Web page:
When a welding material is to qualified to join such material, this testing should be done for welding material too. In the course of batch testing under NB-2400, the drop weight test and impact tests as described above should be done. The temperature and acceptance criteria should be furnished by the manufacturer to the supplier who does the testing.
The temperature at which the impact testing is done is taken as Lowest Service Temperature (LST), and is a very important parameter for the welding engineer to hold on to.
Lowest Service Temperature – Who Specifies It
LST is determined at the design stage. Commonly, it is furnished by the owner (the agency that operates the power plant) of the equipment to the certificate holder who fabricates the component.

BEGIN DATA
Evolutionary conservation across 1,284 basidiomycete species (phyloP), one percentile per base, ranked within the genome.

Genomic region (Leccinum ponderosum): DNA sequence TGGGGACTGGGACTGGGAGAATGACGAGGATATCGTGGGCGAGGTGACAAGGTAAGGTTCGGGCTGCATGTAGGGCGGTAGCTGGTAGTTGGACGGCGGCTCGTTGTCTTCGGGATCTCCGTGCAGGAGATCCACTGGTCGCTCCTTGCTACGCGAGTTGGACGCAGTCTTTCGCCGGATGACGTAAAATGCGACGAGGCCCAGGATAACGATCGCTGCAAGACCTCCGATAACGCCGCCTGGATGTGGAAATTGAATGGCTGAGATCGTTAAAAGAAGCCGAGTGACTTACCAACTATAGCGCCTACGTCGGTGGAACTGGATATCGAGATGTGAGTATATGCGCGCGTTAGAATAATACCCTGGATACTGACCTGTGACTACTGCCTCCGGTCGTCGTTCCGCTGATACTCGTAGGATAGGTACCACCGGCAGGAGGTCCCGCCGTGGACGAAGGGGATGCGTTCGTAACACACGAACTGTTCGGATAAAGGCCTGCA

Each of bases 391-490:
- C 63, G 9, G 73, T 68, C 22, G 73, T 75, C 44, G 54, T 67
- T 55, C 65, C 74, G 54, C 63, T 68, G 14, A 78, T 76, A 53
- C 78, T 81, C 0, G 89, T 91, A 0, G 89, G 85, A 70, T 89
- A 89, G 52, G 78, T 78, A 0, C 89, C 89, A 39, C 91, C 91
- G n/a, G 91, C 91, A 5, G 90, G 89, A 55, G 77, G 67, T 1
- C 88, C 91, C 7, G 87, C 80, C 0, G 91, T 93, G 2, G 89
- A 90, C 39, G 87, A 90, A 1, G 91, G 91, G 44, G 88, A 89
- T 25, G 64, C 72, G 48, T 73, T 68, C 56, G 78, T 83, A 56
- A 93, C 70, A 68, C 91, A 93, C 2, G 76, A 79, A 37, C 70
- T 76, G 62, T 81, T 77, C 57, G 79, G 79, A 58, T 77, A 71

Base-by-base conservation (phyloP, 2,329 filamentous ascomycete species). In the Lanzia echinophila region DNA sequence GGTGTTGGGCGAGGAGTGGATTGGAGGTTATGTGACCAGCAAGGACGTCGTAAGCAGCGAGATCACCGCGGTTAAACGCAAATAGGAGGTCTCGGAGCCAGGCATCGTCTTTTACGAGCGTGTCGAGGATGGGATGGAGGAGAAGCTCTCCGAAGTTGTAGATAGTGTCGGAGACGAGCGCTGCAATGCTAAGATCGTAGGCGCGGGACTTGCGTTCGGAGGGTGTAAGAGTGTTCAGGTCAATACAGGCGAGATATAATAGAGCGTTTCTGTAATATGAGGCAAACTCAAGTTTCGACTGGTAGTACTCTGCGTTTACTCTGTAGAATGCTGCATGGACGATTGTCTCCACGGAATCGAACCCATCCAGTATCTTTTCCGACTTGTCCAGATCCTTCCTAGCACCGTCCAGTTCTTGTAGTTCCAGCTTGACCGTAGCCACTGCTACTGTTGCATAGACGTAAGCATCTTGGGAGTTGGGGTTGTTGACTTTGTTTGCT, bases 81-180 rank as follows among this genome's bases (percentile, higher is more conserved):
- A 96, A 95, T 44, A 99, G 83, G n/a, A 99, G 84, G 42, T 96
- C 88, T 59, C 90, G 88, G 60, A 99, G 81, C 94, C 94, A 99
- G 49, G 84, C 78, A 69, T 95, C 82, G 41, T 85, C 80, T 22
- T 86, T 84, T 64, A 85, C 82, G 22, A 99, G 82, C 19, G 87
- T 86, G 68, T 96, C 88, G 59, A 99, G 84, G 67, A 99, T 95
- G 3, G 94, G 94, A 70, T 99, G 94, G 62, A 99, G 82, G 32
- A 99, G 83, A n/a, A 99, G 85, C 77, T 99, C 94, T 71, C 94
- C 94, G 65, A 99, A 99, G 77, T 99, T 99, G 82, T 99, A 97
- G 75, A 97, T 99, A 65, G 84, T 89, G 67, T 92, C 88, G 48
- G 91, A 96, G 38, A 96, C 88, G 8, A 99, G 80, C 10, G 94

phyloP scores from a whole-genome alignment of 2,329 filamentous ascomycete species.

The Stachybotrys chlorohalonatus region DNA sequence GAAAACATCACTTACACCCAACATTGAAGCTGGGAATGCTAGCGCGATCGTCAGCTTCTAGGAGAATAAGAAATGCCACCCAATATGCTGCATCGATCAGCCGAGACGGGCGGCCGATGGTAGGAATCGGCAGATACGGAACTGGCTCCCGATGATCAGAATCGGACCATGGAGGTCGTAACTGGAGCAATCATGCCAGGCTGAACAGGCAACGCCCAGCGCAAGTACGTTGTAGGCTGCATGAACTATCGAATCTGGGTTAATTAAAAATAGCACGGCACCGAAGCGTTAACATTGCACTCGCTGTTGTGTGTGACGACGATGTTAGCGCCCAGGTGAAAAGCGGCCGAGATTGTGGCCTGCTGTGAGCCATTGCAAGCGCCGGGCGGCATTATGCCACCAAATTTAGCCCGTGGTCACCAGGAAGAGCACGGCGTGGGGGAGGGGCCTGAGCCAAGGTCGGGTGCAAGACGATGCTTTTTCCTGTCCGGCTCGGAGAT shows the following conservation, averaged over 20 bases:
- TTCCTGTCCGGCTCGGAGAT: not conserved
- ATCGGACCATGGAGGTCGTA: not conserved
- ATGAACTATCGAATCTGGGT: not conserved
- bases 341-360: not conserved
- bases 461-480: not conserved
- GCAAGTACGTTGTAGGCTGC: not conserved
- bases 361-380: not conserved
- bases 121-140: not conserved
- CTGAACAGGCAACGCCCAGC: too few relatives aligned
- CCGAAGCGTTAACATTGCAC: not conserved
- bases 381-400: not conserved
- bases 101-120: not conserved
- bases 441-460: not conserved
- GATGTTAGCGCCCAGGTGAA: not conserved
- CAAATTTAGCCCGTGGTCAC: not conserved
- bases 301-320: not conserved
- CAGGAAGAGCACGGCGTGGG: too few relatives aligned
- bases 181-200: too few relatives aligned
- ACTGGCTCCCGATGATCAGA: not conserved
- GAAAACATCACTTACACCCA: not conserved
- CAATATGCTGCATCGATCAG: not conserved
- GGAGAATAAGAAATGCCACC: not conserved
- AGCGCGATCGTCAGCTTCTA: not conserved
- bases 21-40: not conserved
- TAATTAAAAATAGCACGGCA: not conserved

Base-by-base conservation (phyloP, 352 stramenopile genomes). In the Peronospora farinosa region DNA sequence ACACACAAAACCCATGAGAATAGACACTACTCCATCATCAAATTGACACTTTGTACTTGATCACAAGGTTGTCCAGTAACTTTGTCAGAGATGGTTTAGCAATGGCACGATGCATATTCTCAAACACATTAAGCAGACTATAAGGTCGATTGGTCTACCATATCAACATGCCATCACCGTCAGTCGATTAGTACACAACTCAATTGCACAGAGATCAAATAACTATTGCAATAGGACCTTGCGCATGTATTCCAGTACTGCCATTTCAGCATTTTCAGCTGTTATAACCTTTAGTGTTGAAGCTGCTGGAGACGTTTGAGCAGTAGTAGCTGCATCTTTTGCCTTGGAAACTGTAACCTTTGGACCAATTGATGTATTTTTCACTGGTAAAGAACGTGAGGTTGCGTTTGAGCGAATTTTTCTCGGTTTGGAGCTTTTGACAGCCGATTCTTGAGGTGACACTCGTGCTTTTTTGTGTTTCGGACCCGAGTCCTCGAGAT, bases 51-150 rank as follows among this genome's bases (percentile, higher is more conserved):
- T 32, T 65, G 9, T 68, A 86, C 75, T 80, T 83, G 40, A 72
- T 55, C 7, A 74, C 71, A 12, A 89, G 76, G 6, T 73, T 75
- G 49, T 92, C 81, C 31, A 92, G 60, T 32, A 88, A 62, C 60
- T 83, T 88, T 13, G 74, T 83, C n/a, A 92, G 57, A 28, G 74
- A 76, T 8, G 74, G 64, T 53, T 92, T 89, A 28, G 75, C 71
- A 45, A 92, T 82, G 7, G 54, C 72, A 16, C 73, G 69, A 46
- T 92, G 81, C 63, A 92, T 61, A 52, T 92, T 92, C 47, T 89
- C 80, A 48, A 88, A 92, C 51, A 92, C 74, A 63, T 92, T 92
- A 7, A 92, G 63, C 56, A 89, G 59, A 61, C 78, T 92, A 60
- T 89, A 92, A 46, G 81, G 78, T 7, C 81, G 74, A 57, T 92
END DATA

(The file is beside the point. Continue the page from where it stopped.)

All three of the following must be subjected to DWT at T NDT , followed by impact test at T NDT + 60°F (T NDT + 33°C) [also called Lowest Service Temperature]:
- Base metal to be used for fabrication
- Welding material to be used for joining such impact-requiring materials.
- WPS qualification in accordance with NB-4335.
Retesting is permitted in all three qualifications. If the acceptance criteria of 50 ft-lb (68 Joules) & 35 mils (0.89 mm) lateral expansion is not met, Section III NB also provides further provisions to do further testing to determine a new LST than the initially intended temperature. The welding engineer who procures welding material must be mindful of not just the design specification, but also the WPS with which he intends to use that welding material.
Three Specimens – Not five
SFA specifications generally specify five impact specimens, of which the lowest and highest values must be discarded. The average energy value of the remaining three, and the minimum among the three must not be lower than the corresponding values specified in SFA specification.